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I’ve just put down Tatiana de Rosnay’s The House I Loved released in March 2012, a novel about one woman’s undying adoration for her past, her deceased husband and her threatened home. I was drawn to this novel and to its author because of the book’s setting in Paris. Like me, de Rosnay is a Parisian author, and her latest work speaks to a Paris of yesteryear, a time before Baron Haussmann gave the city its current face.

The House I Loved is the first of Madame de Rosnay’s books I’ve read. Since beginning the novel, I have come to discover that she is the author of nine books including the acclaimed Sarah’s Key which I have yet to read.  As a true beginner in de Rosnay’s style, I opened the first page with hopes of adventure and love and heartbreak, throbbing with history and mystery alike. My Mom had read the book just before me. In fact, she’s the one who recommended it to me, sending it along in one of her care packages from home.

Perhaps I was overzealous in my expectations of this novel. Perhaps the story I was writing in my head about the house in Paris back in the 1860s was one of untold truths and unearthed secrets. Perhaps I was anticipating something along the lines of one of my favorite childhood novels, The Secret Garden.

I’m begrudged to criticize de Rosnay’s style or her lyrical genius. Clearly, she is a profoundly talented writer and someone I’d love to sit down with and have a long conversation over a cup of tea.

But the truth is I was bored reading The House I Loved. The succession of tiny chapters keeps the reader humming along as the story of Rose and her house unfolds. We meet her friends – the timid well-dressed bookseller, the independent spirited florist, the gentle mysterious homeless man and the elegant Baroness – those who kept her life going after her husband’s death. We follow her through her heartbreak as she receives word that her street and her home will be destroyed to accommodate the new design of les grands boulevards laid forth by the French Emperor and the Préfet, Baron Haussmann. We even share in Rose’s devastation as she tells us how she suffered at the death of her only son and her belatedly realization that her favoritism for him is largely responsible for her dysfunctional relationship with her daughter.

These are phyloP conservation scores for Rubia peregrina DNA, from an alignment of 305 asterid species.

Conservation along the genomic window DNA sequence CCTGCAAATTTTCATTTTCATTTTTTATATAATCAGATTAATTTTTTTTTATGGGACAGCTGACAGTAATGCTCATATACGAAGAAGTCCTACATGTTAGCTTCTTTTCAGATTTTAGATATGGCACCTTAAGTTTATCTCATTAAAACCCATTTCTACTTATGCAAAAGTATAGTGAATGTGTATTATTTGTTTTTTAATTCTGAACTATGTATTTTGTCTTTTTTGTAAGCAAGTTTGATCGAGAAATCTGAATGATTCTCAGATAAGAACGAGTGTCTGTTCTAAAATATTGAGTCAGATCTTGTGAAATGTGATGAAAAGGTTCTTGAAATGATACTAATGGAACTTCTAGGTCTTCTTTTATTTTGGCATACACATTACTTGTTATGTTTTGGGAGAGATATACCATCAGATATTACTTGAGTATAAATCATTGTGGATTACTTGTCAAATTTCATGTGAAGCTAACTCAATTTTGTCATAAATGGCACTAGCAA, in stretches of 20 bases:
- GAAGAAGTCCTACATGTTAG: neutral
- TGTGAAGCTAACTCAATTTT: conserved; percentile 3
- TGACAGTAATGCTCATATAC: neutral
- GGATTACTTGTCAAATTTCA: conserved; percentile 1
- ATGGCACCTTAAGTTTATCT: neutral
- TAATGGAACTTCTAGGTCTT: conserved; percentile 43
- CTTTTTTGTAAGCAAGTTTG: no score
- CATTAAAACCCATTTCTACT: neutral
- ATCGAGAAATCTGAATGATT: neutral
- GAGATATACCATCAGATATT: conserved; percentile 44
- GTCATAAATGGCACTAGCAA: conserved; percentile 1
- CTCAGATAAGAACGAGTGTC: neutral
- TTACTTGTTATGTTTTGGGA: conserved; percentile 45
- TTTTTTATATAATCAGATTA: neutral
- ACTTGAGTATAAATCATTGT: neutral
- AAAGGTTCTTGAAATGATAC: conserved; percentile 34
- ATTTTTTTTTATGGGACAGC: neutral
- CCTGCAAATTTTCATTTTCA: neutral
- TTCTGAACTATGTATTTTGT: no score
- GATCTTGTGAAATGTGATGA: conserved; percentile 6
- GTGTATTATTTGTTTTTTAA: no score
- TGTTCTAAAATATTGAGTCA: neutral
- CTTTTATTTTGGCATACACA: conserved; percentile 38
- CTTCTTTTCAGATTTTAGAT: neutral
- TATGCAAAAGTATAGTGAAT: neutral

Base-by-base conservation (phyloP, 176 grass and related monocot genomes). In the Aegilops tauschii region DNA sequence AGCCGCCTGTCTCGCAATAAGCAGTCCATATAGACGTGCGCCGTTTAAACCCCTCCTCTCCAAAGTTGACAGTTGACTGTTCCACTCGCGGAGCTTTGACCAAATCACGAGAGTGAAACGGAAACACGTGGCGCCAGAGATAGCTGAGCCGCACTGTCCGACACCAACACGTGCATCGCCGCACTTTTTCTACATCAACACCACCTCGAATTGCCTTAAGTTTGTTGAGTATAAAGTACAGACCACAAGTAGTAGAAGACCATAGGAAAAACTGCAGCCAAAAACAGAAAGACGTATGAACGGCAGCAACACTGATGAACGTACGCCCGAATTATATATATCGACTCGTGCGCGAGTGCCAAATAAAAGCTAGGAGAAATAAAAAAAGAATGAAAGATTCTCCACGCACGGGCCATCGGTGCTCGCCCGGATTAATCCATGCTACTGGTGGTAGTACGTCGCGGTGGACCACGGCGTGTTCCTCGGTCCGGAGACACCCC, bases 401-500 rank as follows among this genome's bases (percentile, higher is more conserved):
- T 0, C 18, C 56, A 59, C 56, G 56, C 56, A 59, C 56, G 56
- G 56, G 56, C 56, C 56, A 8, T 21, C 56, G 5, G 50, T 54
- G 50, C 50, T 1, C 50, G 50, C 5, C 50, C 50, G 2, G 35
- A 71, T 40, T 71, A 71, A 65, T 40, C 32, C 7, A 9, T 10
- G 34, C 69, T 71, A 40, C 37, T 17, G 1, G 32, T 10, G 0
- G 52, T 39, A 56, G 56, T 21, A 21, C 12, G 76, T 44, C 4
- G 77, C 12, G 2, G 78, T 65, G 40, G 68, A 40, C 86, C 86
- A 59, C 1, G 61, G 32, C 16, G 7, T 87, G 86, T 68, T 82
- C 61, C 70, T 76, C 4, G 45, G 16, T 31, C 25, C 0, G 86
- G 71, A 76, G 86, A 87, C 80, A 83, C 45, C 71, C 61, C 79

We, the reader, accompany Rose through these life traumas as she recounts them in letters to her late husband. And yet we are left outside the window looking into her home and her heart. De Rosnay is quite clearly a master of description, but her narrative motor, by way of the series of letters, leaves the reader, or at least it left me, quite distanced from the emotions and action of the story. We feel like we’re on the same train with Rose, but we’re not to whom she’s talking, we’re not the one she cares to communicate with. For 200 pages, Rose recounts and recounts her life, sorrows and heartbreak over the facelift the city is facing as we grasp for some connection to her. Then, as a function of the narrative structure, all the sudden in the last 20 pages she delivers all the action and adventure the novel has to offer.

I felt rushed, denied, shut out and confused.

I had hoped to be swept away in a world that is no more, a world of a time gone by that can only now be accessed through literature. Instead, de Rosnay focused 95% of her novel on the internal dialogue of her main character. It reminded me of a 1960s French film I recently watched with my parents-in-law where the two main characters spent 90% of the film causally talking about their day. Perhaps this is a French thing?

When I put the book down this morning, I told myself that I would definitely pick up another of de Rosnay’s works, for certain of her passages, certain of her descriptions were indeed so vivid, so exacting, they abundantly demonstrated her superior literary talent. The House I Loved, unfortunately, was not one such novel for me.

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